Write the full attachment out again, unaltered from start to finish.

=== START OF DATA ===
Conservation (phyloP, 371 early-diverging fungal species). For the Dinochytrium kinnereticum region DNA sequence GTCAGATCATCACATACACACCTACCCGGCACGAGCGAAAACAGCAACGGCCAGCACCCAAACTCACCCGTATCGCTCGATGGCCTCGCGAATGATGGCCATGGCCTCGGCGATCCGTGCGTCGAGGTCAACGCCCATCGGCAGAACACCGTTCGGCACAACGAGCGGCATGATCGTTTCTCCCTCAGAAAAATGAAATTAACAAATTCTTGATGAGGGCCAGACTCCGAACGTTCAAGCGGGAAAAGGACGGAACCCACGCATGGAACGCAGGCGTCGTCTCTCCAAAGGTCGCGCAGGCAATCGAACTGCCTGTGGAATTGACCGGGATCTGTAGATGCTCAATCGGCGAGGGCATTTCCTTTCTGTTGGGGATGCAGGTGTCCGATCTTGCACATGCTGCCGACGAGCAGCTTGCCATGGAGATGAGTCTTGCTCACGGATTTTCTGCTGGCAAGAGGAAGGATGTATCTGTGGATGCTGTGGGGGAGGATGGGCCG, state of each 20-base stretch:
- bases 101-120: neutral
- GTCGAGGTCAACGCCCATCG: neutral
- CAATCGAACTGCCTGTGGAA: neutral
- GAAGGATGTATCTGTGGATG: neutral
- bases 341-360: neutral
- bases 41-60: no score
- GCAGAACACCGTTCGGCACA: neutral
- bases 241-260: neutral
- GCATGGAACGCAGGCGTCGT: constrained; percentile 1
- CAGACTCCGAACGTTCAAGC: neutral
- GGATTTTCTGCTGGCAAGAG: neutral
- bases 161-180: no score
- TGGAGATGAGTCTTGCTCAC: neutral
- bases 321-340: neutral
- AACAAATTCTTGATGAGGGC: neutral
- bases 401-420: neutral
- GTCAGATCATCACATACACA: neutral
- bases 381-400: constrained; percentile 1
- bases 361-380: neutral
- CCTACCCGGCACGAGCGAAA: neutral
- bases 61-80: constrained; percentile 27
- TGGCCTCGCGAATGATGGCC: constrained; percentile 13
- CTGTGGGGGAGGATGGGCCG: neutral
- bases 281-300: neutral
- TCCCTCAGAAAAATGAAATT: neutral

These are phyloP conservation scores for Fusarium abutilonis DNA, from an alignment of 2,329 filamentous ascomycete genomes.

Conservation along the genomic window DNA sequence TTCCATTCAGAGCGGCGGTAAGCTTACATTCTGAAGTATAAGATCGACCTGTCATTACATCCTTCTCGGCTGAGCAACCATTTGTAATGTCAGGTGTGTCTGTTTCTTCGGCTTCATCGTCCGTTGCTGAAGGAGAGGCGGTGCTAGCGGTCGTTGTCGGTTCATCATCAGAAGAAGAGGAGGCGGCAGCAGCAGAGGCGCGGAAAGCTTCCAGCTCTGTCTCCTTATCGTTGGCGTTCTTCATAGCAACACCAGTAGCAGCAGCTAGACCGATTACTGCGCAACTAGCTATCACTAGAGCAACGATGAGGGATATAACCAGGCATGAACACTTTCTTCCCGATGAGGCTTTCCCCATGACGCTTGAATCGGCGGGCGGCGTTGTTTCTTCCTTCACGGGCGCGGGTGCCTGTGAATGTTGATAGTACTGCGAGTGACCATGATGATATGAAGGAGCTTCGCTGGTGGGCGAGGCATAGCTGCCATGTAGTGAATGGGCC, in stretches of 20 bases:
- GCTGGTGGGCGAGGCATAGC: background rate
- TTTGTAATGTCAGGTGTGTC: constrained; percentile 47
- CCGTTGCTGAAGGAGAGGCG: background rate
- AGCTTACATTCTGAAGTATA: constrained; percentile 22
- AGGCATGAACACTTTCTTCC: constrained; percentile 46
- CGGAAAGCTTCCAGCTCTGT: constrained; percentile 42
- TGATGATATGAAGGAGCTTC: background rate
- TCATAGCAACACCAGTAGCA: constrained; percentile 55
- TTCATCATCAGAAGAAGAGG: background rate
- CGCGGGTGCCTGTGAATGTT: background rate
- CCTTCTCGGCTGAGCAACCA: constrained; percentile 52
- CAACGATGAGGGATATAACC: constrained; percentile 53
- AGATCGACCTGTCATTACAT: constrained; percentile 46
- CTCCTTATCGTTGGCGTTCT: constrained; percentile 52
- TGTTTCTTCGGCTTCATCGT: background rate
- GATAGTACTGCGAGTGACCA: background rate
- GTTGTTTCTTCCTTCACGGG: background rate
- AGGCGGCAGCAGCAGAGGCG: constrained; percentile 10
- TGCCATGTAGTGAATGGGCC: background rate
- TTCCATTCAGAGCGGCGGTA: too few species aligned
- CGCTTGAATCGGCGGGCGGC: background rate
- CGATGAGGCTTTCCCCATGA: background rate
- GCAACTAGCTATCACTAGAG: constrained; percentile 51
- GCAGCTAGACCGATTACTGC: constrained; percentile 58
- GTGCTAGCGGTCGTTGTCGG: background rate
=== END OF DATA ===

Conservation (phyloP, 371 early-diverging fungal species). For the Dinochytrium kinnereticum region DNA sequence GTCAGATCATCACATACACACCTACCCGGCACGAGCGAAAACAGCAACGGCCAGCACCCAAACTCACCCGTATCGCTCGATGGCCTCGCGAATGATGGCCATGGCCTCGGCGATCCGTGCGTCGAGGTCAACGCCCATCGGCAGAACACCGTTCGGCACAACGAGCGGCATGATCGTTTCTCCCTCAGAAAAATGAAATTAACAAATTCTTGATGAGGGCCAGACTCCGAACGTTCAAGCGGGAAAAGGACGGAACCCACGCATGGAACGCAGGCGTCGTCTCTCCAAAGGTCGCGCAGGCAATCGAACTGCCTGTGGAATTGACCGGGATCTGTAGATGCTCAATCGGCGAGGGCATTTCCTTTCTGTTGGGGATGCAGGTGTCCGATCTTGCACATGCTGCCGACGAGCAGCTTGCCATGGAGATGAGTCTTGCTCACGGATTTTCTGCTGGCAAGAGGAAGGATGTATCTGTGGATGCTGTGGGGGAGGATGGGCCG, state of each 20-base stretch:
- bases 101-120: neutral
- GTCGAGGTCAACGCCCATCG: neutral
- CAATCGAACTGCCTGTGGAA: neutral
- GAAGGATGTATCTGTGGATG: neutral
- bases 341-360: neutral
- bases 41-60: no score
- GCAGAACACCGTTCGGCACA: neutral
- bases 241-260: neutral
- GCATGGAACGCAGGCGTCGT: constrained; percentile 1
- CAGACTCCGAACGTTCAAGC: neutral
- GGATTTTCTGCTGGCAAGAG: neutral
- bases 161-180: no score
- TGGAGATGAGTCTTGCTCAC: neutral
- bases 321-340: neutral
- AACAAATTCTTGATGAGGGC: neutral
- bases 401-420: neutral
- GTCAGATCATCACATACACA: neutral
- bases 381-400: constrained; percentile 1
- bases 361-380: neutral
- CCTACCCGGCACGAGCGAAA: neutral
- bases 61-80: constrained; percentile 27
- TGGCCTCGCGAATGATGGCC: constrained; percentile 13
- CTGTGGGGGAGGATGGGCCG: neutral
- bases 281-300: neutral
- TCCCTCAGAAAAATGAAATT: neutral

These are phyloP conservation scores for Fusarium abutilonis DNA, from an alignment of 2,329 filamentous ascomycete genomes.

Conservation along the genomic window DNA sequence TTCCATTCAGAGCGGCGGTAAGCTTACATTCTGAAGTATAAGATCGACCTGTCATTACATCCTTCTCGGCTGAGCAACCATTTGTAATGTCAGGTGTGTCTGTTTCTTCGGCTTCATCGTCCGTTGCTGAAGGAGAGGCGGTGCTAGCGGTCGTTGTCGGTTCATCATCAGAAGAAGAGGAGGCGGCAGCAGCAGAGGCGCGGAAAGCTTCCAGCTCTGTCTCCTTATCGTTGGCGTTCTTCATAGCAACACCAGTAGCAGCAGCTAGACCGATTACTGCGCAACTAGCTATCACTAGAGCAACGATGAGGGATATAACCAGGCATGAACACTTTCTTCCCGATGAGGCTTTCCCCATGACGCTTGAATCGGCGGGCGGCGTTGTTTCTTCCTTCACGGGCGCGGGTGCCTGTGAATGTTGATAGTACTGCGAGTGACCATGATGATATGAAGGAGCTTCGCTGGTGGGCGAGGCATAGCTGCCATGTAGTGAATGGGCC, in stretches of 20 bases:
- GCTGGTGGGCGAGGCATAGC: background rate
- TTTGTAATGTCAGGTGTGTC: constrained; percentile 47
- CCGTTGCTGAAGGAGAGGCG: background rate
- AGCTTACATTCTGAAGTATA: constrained; percentile 22
- AGGCATGAACACTTTCTTCC: constrained; percentile 46
- CGGAAAGCTTCCAGCTCTGT: constrained; percentile 42
- TGATGATATGAAGGAGCTTC: background rate
- TCATAGCAACACCAGTAGCA: constrained; percentile 55
- TTCATCATCAGAAGAAGAGG: background rate
- CGCGGGTGCCTGTGAATGTT: background rate
- CCTTCTCGGCTGAGCAACCA: constrained; percentile 52
- CAACGATGAGGGATATAACC: constrained; percentile 53
- AGATCGACCTGTCATTACAT: constrained; percentile 46
- CTCCTTATCGTTGGCGTTCT: constrained; percentile 52
- TGTTTCTTCGGCTTCATCGT: background rate
- GATAGTACTGCGAGTGACCA: background rate
- GTTGTTTCTTCCTTCACGGG: background rate
- AGGCGGCAGCAGCAGAGGCG: constrained; percentile 10
- TGCCATGTAGTGAATGGGCC: background rate
- TTCCATTCAGAGCGGCGGTA: too few species aligned
- CGCTTGAATCGGCGGGCGGC: background rate
- CGATGAGGCTTTCCCCATGA: background rate
- GCAACTAGCTATCACTAGAG: constrained; percentile 51
- GCAGCTAGACCGATTACTGC: constrained; percentile 58
- GTGCTAGCGGTCGTTGTCGG: background rate